DevOps is a set of skills that bridges the gap between software development and IT operations. Its goal is to shorten the time it takes to design a system and perform continuous delivery with exceptional software quality.
What Exactly Is DevOps (Culture)?
The terms "Development" and "Operations" are combined to form DevOps. It is a collection of development methods that aims to bring together people, processes, tools, and technology to provide high-quality products to customers swiftly.
The primary purpose of DevOps practices is to improve an organization's capacity to deliver applications and services efficiently and quickly by using automated technologies to bridge the gap between operations and development. DevOps practices allow enterprises to improve and accelerate their development life cycle, delivering more products, features, fixes, and updates while ensuring high quality.
A high level of knowledge and trust exists across teams in a DevOps environment. As a result, teams can experiment and innovate without having to slow down the process. DevOps enhances business flow by bringing teams closer together and allowing them to collaborate in real-time. Overall, embracing the DevOps culture provides technological, cultural, and commercial benefits to businesses. Organizations with higher DevOps maturity consistently outscore on the four key software performance metrics.
Source: Puppet State of DevOps Report, 2021
Metrics for Increasing Productivity with DevOps
To be successful with DevOps, teams employ a variety of tools. DevOps metrics are critical for improving and creating a higher-quality software delivery process.
Here are some of the more critical DevOps metrics for teams:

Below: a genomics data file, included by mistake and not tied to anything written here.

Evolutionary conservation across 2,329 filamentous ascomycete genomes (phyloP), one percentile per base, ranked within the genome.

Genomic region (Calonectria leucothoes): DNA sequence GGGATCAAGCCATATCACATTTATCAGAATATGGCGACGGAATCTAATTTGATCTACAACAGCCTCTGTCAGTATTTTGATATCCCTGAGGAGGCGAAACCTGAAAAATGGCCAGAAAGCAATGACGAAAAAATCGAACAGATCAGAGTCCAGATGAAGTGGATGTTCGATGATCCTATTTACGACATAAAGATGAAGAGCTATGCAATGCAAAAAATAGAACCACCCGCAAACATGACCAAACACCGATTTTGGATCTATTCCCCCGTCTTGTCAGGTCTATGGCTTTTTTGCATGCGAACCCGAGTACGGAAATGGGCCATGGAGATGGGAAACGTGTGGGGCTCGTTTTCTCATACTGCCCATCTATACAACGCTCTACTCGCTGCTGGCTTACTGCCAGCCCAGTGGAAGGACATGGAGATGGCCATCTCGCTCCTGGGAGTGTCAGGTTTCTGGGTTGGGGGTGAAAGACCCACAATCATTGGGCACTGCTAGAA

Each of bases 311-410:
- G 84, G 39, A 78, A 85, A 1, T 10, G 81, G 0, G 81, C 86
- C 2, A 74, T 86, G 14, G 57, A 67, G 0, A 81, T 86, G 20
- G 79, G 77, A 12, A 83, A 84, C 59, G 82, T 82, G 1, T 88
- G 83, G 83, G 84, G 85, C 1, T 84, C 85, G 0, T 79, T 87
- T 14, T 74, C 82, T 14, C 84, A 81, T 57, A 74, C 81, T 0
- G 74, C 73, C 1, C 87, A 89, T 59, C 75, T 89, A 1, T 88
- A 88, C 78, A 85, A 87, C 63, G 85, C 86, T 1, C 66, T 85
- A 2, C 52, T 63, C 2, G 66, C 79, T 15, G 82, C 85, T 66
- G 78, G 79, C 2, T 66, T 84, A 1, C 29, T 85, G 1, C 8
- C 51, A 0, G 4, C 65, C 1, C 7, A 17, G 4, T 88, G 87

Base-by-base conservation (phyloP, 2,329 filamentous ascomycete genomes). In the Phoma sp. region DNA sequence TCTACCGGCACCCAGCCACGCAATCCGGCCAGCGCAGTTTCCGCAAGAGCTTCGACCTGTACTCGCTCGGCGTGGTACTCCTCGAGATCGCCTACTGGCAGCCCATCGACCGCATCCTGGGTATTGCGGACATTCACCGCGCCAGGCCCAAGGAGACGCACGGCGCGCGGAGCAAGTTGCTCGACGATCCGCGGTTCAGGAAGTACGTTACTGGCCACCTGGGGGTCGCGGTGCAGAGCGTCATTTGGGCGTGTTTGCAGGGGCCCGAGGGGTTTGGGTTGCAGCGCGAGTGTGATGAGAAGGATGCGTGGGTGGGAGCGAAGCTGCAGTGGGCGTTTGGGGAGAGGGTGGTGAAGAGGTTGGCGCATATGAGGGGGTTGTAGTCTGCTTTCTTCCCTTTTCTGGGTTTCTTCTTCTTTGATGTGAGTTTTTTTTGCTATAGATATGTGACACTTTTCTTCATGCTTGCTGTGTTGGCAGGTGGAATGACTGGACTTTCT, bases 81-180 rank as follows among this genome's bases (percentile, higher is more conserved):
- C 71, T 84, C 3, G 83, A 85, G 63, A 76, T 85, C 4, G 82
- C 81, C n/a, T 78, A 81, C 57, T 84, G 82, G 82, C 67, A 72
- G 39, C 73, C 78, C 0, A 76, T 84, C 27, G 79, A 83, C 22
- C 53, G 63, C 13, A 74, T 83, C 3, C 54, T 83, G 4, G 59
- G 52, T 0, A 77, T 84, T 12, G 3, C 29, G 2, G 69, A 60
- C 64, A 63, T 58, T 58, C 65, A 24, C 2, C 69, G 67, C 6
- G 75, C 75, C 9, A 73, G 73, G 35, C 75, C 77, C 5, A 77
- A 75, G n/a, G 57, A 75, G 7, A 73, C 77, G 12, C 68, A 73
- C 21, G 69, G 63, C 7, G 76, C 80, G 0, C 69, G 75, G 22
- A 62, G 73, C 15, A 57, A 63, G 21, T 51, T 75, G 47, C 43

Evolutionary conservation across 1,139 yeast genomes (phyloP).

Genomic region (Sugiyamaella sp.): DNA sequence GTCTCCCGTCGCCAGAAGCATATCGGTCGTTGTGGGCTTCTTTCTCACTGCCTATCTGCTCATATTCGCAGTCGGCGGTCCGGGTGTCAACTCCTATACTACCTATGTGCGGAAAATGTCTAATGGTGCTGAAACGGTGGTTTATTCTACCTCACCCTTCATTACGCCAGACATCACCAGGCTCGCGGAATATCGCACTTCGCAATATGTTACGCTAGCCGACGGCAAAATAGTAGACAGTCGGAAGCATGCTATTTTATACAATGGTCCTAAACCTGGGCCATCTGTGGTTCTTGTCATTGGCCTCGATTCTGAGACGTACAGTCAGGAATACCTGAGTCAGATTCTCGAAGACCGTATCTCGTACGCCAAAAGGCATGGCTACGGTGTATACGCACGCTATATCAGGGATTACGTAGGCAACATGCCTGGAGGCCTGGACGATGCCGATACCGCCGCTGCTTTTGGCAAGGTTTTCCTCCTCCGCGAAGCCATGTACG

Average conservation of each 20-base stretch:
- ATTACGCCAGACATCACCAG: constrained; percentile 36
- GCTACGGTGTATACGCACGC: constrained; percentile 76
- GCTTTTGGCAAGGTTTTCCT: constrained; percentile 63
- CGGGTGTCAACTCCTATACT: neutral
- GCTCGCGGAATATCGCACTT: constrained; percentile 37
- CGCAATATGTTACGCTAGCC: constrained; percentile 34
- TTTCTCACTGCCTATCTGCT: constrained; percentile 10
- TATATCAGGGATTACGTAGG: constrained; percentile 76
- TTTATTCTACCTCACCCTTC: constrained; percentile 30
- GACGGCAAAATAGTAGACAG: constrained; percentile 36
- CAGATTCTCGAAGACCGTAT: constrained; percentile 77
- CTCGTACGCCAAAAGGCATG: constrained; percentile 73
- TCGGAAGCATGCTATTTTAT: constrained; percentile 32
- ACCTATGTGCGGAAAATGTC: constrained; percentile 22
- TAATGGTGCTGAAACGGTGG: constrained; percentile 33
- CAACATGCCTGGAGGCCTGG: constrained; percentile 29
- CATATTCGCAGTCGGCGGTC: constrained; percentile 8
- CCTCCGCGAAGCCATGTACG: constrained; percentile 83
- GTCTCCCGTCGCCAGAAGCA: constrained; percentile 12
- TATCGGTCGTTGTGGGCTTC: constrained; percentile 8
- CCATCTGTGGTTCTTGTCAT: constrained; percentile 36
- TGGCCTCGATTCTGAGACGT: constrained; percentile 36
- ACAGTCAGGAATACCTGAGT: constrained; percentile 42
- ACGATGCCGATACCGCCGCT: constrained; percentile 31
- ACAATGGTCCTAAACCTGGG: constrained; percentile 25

1. Deployment Frequency
It is critical to promote and maintain an ambitious advantage to provide updates, new functionalities, and superior quality & technical efficiency improvements. The ability to increase delivery intensity contributes to increased flexibility and better adherence to changing customer obligations.
The goal should be to allow for smaller deployments as often as possible. Software testing and deployment are much more comfortable when deployments are smaller.
2. Deployment Time
This metric determines the time required to complete a deployment. Even though it may appear insignificant at first, measuring deployment time is one of DevOps metrics indicating potential problems.
For example, if deployment takes an hour, there must be a problem. As a result, it is preferable to concentrate on smaller but more frequent deployments.
3. Deployment Size
This metric is used to keep track of the number of stories, feature requests, and bug fixes that are being deployed to production.
Individual work item counts may vary greatly depending on their size. You could also keep track of how many story points or days of development work are deployed.
4. Customer Tickets
A good customer experience is critical to the product's survival. Increased sales volumes result from satisfied customers and good customer service.
As a result, customer tickets reflect the level of customer satisfaction, which in turn reflects the quality of the DevOps processes. The lower the number, the higher the service quality.
5. Automated Tests Pass Percentage (%)
To increase velocity, it is strongly advised that every team extensively use the unit and functional testing. Because DevOps is heavily reliant on automation, tracking the automated tests' performance is an essential DevOps metric.
It's helpful to know how frequently code changes because your automated tests to fail.
6. Defect Escape Rate
Do you know how many software bugs are discovered in production versus QA? If you want to ship code quickly, you must be confident that you can detect software bugs before they reach production.
Your defect escape rate is an excellent DevOps metric for tracking how frequently those defects go into production.